As Bakhit gingerly drove the winding road out of Salalah, Oman’s southern seaside city, into the arid brown and stone-carpeted mountains towards the Empty Quarter, he blamed his Bedouin roots for his halting city driving. Having learned to drive in a trackless desert, he didn’t like traffic or, for that matter, keeping his hands on the steering wheel. On his first trip to Dubai, intimidated by the number of vehicles, he parked his car on the city outskirts and hailed a cab. Not used to the complexities of city planning, he then forgot where he had parked. But as the mountains gave way to a rock desert, then a caked mud flat, as the electricity poles and the paved road petered out, Bakhit navigated easily by keeping track of some shivering hazy form on the horizon to his right and left. A father of seven, he had grown up a nomad, herding camels through the Rub al Khali.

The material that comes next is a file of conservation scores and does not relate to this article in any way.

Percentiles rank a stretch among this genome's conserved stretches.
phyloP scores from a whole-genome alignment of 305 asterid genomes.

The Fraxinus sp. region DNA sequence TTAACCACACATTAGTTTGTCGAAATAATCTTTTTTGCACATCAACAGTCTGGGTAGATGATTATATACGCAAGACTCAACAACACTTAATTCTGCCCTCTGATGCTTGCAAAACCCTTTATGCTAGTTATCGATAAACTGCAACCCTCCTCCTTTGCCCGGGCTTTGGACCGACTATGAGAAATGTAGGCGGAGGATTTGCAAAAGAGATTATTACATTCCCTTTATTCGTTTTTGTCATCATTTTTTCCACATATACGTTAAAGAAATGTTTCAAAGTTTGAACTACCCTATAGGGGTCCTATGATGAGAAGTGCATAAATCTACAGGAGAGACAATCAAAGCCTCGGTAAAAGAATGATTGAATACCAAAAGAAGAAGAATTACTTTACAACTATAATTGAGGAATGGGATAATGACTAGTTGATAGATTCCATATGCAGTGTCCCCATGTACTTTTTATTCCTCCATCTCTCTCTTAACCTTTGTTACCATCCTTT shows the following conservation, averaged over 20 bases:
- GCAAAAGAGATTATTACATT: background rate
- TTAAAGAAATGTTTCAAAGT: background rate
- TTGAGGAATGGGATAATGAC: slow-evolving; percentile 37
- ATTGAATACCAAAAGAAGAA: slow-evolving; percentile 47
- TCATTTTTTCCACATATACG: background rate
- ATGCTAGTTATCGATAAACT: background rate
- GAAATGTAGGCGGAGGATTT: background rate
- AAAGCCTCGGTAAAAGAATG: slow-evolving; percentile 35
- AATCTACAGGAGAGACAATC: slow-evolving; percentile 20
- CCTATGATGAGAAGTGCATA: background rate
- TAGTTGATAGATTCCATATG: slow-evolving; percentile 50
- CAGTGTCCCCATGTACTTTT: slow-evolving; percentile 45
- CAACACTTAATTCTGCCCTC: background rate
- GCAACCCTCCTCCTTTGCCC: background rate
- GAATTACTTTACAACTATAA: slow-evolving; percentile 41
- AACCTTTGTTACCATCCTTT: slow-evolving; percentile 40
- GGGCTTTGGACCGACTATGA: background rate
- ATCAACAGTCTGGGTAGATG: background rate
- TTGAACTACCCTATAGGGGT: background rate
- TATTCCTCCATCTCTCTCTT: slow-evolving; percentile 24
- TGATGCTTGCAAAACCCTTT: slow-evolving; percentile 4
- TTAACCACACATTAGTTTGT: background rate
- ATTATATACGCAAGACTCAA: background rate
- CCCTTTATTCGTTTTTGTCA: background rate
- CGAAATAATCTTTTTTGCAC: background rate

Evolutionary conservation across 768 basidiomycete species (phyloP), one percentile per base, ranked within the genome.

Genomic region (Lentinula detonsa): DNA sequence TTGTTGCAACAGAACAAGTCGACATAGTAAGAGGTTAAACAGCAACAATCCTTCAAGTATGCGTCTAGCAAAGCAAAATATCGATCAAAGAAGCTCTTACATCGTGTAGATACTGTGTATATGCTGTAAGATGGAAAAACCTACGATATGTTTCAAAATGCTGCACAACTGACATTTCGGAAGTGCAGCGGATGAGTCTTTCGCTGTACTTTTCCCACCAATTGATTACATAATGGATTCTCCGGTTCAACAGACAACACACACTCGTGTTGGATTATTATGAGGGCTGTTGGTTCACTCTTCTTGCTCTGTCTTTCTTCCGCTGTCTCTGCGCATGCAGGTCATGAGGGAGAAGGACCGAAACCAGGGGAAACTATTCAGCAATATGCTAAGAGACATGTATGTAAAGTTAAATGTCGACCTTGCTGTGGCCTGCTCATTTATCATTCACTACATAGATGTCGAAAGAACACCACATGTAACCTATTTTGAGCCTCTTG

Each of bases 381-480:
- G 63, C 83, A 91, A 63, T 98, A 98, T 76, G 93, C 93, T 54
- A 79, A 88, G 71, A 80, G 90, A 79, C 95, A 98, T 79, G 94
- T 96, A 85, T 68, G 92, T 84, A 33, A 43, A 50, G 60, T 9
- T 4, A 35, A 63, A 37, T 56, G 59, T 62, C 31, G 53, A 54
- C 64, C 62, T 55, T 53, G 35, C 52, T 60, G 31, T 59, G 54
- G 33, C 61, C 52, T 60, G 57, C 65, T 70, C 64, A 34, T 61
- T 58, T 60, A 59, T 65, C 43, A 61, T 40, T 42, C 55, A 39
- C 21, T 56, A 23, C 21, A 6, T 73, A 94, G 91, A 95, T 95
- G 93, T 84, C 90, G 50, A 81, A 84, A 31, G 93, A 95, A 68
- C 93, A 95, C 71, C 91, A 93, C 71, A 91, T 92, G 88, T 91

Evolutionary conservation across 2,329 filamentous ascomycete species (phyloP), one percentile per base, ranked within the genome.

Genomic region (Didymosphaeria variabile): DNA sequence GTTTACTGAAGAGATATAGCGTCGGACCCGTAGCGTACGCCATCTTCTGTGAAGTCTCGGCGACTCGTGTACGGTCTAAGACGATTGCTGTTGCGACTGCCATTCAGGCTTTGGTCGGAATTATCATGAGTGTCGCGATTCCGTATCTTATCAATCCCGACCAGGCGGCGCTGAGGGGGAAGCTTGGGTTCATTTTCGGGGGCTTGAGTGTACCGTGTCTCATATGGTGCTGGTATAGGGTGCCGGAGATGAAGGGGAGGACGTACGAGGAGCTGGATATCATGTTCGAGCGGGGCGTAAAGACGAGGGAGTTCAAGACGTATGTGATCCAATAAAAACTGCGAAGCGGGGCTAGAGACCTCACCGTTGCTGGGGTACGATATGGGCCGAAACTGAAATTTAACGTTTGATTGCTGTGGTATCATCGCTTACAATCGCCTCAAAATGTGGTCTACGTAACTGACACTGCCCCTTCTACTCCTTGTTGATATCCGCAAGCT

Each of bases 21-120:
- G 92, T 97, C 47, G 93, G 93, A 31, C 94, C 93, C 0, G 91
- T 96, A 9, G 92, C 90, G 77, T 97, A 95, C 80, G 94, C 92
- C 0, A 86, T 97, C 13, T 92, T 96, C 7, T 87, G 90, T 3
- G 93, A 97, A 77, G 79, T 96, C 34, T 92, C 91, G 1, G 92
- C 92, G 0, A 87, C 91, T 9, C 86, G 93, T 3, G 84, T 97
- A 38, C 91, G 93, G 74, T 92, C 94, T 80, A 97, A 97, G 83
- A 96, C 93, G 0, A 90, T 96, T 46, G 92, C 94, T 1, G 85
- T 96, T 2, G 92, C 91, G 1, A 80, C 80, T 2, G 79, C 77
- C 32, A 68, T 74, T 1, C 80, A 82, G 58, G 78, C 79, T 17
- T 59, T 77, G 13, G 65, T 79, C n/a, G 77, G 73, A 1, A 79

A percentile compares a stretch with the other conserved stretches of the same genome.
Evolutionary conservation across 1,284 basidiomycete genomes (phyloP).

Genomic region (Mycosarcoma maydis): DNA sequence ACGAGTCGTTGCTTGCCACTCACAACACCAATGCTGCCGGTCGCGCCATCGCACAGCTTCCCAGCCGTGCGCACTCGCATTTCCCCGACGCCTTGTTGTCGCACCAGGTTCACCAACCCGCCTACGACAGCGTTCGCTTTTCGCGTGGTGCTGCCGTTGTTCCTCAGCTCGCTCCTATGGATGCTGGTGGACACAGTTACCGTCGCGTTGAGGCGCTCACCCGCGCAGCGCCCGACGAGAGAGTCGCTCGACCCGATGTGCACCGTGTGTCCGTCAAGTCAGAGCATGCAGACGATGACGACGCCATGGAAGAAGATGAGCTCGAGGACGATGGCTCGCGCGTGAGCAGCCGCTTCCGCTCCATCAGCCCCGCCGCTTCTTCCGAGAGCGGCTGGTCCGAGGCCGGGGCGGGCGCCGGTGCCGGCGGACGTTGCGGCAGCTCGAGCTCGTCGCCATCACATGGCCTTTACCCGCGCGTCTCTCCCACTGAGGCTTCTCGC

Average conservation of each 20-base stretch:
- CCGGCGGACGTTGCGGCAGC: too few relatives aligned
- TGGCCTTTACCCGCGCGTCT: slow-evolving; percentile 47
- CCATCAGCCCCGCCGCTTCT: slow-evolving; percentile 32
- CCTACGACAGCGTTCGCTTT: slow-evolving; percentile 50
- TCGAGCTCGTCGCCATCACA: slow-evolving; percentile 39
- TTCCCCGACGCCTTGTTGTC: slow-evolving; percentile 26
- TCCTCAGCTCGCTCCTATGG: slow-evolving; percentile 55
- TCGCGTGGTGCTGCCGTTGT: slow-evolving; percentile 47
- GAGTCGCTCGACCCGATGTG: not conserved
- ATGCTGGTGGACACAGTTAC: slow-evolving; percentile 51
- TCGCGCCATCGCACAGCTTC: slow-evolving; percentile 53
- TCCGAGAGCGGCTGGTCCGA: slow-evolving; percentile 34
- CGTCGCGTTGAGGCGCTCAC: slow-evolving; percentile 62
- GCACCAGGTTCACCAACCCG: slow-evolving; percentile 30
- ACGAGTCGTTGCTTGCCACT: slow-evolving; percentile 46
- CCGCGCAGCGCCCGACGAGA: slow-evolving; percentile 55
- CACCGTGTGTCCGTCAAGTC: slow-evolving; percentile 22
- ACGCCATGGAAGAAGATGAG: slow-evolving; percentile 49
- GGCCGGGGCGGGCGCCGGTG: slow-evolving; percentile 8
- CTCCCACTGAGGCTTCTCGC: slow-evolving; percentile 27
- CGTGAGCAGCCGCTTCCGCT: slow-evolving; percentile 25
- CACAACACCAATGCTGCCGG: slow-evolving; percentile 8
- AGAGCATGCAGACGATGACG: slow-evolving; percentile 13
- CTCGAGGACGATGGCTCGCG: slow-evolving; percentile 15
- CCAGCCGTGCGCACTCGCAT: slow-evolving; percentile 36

Life is harsh here in a way I am not sure I know how to fathom. The midday heat crushes: brilliant, sharp and blue. The wind whips up sand as fine and soft as silk. In no time, the dunes swallow you, even your footsteps disappear in a permanent trickle of moving, windblown particles. There are no houses, no resorts, no other humans. Just emptiness. Just dunes. They can rise straight up so that you climb barefoot and on hands and knees. Some ridges are so solid they hardly take your footprint, others swallow your leg almost to your knee. They roll into the horizon, shifting from red and blond to grey and black. In the midst of it all, there is a dry bush or tree, incongruous in its loneliness if not for me to wonder how it arrived to that particular spot.